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Prowise V3 2019 September
Prowise V3 2019 September

Why you Need to Teach Sun Safety at School

August 27, 2019, 10:53 GMT+1
Read in 4 minutes
  • Have last year’s summer temperatures and hours of blazing sunshine changed your school’s approach to sun protection?
Why you Need to Teach Sun Safety at School

Moderate exposure to ultraviolet light is essential for our health, but larger doses of UV light can damage skin, produce burns, cause premature skin ageing, and in the very worst cases, skin cancer.

Despite last summer being the UK’s joint hottest on record, a recent survey by SC Johnson Professional revealed that a third of respondents who worked outside last summer didn’t apply sun cream whilst on the job, and that only a quarter applied it regularly.

The NHS often issues warnings concerning the dangers of sunburn in childhood, citing it as a factor in increasing the risks of developing skin cancer later in life. Good sun protection habits need to be established at an early stage, thus giving primary schools a key role to play in teaching children about the importance of effective sun protection.

Primary pupils will typically spend far more time outdoors in the summer months, during periods when UV rays will be at their highest. On average, they will be outside for 1.5 hours per school day – sometimes more, if they’re taking part in PE lessons or other outdoor activities.

Who’s responsible?

The issue is a complex one. Does the responsibility for ensuring children are given appropriate UV protection lie with parents or schools? Are parents sufficiently aware of the risks that come with overexposure to UV rays?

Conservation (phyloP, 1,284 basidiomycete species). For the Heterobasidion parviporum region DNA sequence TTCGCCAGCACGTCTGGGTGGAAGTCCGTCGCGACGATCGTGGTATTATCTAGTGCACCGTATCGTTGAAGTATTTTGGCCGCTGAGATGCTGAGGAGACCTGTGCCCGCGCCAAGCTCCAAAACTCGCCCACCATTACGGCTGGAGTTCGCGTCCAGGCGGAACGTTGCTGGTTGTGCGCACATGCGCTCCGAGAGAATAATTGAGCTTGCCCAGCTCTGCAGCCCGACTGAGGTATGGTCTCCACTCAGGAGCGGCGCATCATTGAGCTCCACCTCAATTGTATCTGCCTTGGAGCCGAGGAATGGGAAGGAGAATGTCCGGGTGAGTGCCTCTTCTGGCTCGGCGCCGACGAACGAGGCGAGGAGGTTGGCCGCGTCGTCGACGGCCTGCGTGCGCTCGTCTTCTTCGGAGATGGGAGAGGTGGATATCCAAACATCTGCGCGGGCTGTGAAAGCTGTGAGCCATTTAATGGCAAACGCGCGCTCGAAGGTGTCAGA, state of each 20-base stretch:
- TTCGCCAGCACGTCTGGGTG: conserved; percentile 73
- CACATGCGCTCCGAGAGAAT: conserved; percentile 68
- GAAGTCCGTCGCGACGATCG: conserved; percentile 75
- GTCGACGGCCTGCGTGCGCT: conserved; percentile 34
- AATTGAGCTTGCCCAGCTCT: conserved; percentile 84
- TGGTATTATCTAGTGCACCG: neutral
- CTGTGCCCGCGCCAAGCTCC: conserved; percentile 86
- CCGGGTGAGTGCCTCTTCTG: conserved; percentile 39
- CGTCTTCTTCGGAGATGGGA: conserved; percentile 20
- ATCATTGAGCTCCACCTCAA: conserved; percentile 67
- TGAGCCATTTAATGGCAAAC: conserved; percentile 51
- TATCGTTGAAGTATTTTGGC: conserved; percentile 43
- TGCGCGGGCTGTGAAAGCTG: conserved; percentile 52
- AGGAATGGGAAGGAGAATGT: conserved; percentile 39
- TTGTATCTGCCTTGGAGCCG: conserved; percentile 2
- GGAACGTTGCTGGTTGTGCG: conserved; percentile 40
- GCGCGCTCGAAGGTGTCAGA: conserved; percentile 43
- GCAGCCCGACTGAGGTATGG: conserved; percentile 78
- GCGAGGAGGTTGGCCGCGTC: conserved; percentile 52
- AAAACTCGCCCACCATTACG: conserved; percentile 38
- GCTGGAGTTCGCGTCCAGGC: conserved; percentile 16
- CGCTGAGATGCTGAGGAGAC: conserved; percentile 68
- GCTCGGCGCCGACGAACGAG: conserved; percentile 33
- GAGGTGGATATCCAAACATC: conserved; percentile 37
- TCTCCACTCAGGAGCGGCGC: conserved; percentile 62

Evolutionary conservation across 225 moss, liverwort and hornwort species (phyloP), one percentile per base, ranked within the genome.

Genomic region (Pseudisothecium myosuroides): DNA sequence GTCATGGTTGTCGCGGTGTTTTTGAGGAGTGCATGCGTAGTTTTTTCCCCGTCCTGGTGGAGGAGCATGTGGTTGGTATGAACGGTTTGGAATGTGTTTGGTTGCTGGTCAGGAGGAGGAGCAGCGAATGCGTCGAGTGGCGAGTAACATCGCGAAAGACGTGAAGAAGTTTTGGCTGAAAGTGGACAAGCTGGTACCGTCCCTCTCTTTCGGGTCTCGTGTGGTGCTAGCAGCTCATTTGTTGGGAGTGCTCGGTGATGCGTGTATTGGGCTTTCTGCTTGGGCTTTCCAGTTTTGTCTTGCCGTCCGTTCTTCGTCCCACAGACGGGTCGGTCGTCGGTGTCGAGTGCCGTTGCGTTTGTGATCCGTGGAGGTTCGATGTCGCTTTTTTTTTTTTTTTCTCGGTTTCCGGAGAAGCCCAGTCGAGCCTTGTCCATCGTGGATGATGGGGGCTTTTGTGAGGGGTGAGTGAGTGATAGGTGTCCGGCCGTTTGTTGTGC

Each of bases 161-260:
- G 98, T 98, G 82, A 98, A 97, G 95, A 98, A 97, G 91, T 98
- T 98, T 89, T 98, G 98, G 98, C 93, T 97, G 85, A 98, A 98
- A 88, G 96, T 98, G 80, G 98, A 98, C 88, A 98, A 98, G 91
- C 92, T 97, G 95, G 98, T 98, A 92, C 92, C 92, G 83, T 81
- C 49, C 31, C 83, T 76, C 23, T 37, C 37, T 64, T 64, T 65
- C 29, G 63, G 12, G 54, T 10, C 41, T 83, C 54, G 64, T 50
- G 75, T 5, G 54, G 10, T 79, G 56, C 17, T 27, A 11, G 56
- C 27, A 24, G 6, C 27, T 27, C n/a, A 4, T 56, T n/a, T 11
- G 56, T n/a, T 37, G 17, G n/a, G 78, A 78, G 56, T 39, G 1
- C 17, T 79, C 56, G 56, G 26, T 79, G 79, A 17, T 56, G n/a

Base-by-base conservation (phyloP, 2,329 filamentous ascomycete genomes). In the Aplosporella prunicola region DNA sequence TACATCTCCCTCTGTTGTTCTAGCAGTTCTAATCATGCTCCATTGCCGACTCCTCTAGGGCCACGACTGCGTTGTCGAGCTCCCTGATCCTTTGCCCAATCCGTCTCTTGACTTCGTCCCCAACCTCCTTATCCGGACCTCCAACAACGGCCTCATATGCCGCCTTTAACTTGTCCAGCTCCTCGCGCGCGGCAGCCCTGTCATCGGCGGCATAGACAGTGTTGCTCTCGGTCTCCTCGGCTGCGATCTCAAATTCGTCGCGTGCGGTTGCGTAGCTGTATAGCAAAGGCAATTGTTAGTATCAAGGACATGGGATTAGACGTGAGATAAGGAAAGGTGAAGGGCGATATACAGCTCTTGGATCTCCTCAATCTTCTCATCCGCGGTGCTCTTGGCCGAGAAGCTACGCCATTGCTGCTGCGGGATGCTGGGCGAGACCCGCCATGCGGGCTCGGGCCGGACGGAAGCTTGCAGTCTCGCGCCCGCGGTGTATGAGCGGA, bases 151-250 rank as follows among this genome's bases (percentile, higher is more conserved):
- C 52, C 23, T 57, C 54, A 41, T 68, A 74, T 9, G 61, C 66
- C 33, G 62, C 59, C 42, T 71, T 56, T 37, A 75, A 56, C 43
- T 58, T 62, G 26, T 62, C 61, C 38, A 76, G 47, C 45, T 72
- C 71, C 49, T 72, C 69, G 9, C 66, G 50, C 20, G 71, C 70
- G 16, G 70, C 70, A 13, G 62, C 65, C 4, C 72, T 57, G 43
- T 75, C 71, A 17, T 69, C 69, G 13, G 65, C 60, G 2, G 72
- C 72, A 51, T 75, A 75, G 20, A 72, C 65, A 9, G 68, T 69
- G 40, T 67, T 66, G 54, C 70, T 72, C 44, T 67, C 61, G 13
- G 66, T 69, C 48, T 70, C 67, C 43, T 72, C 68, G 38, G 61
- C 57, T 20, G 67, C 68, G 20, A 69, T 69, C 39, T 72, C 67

The DfE has previously advised schools to take a ‘common sense’ approach to UV protection for pupils, and agree a policy with parents on how sunscreen should be applied to children while they’re at school and in what circumstances.

Employers in the UK are further legally required to ensure their employees don’t suffer harm or injury at work, including potential harms from occupational UV exposure – which means that provisions should be made for teaching staff, too.

Limited budgets and the resourcing needed to draw up a robust school policy can sometimes hinder such efforts, but it’s certainly possible for primary schools to effect significant changes in pupil behaviours by teaching them best practice.

One way of doing this might be to educate them on the UV index, and how it can be used to identify the point at which sun protection should be applied (namely UV level 3 or above).

At SC Johnson Professional, we’d recommend that schools adopt the following ‘5 S’ approach to sun safety, while incorporating the use of sun protection creams to protect their pupils:

1. SLIP on sun protective clothing
Clothing can be one of the most effective barriers, to UV rays, so encourage pupils to keep covered up.

2. SLOP on sun cream
Apply a broad spectrum, high SPF sun cream 20 minutes before initial exposure, re-applying every two hours as needed

3. SLAP on a hat and neck protection
Where possible, use hats that feature ear and neck protection.

4. SLIDE on some sunglasses
A pair of high-quality wrap-around sunglasses will help protect children’s eyes.

5. SHADE from sun where possible
Encourage pupils to stay in shaded areas wherever possible, particularly between 11am and 3pm.

Various avenues are available to help schools implement effective sun safety policies – raising awareness is an important first step.

Chris Brooks is technical product manager at SC Johnson Professional; further details of SC Johnson Professional’s sun protection creams, information packs and activities for schools can be found at debgroup.com/uk/education.

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